The Eight Trigrams are represented by eight sets of three straight lines often arranged in a circle. They are said to have been evolved from the markings on the shell of a tortoise by the legendary Emperor Fuxi.
They are built up by unbroken lines representing Yang or "the male principle" and broken lines, representing Ying or "the Female principle". The arrangement in a circle is important as this is referring to the cyclic changes of the nature and is fundamental for the understanding of Chinese philosophy from its earliest beginning.
In the middle of the figure we have the Yin and Yang symbol of creation.
The founder of the Zhou dynasty (11th century (1027) to 221 B.C.)- is said to have been the one who first appended to each of them certain explantions. This work was continued by his son, and this is what is described in the "Book of Changes", the most venerated and least understood of all Chinese classics.
The following table shows the objects each of the eight trigrams represent, their attributes, their appropriate animals and the points of the compass to which they refer.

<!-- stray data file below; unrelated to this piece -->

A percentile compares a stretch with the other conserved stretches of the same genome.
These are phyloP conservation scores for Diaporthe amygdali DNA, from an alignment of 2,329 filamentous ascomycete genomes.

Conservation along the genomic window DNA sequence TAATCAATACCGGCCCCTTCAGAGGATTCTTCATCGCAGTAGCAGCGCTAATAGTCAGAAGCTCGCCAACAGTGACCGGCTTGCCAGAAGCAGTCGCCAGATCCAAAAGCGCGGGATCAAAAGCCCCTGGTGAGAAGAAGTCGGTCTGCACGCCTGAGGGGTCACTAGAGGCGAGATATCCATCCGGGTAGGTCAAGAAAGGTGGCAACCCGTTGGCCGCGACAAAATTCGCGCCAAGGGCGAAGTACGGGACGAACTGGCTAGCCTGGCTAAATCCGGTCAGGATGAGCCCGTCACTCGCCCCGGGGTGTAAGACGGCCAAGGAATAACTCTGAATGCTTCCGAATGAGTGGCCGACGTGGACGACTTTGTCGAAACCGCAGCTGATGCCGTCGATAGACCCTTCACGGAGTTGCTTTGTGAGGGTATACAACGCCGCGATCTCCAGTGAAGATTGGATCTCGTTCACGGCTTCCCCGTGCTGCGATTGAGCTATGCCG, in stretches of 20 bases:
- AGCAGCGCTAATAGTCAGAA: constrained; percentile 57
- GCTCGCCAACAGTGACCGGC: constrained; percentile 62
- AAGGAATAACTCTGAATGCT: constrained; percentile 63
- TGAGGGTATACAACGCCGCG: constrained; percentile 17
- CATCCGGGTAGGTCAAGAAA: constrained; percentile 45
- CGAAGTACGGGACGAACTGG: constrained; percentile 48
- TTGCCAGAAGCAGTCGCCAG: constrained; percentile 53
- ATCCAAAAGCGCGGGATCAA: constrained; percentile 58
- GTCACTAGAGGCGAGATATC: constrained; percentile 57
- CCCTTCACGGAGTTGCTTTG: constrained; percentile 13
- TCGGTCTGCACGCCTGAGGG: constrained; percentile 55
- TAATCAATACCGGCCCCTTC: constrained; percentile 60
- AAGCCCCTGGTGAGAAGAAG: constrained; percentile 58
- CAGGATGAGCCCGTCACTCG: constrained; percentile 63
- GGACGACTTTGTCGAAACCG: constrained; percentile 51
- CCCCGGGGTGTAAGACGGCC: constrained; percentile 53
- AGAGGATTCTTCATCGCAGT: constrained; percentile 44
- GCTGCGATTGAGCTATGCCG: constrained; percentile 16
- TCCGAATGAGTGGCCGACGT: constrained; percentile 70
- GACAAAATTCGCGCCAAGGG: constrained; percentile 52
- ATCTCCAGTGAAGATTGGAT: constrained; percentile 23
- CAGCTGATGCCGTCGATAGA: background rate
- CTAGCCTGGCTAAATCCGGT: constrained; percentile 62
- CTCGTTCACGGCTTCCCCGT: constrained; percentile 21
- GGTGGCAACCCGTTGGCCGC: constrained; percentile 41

When properly studied these diagrams will tell you the secrets of divination, geomancy, the elements of metaphysical knowledge and the clue to the secret of creation.
|Heaven, the sky||Water collected in a mars or lake||Fire as in lightning, the sun||Thunder||The wind, wood||Water as in rain, clouds, springs, streams, the moon||Hills or mountains||The Earth|
|Untiring strength, power||Pleasure, complacent satisfaction||Brightness, elegance||Moving exciting power||Flexibility, penetration||Peril, difficulty||Resting||Capacious- ness, submission|
|South||South East||East||North East||South West||West||North West||North|
Interestingly enough this is basically the same system as binary digits (ones and zeroes) arranged in groups of eight times three.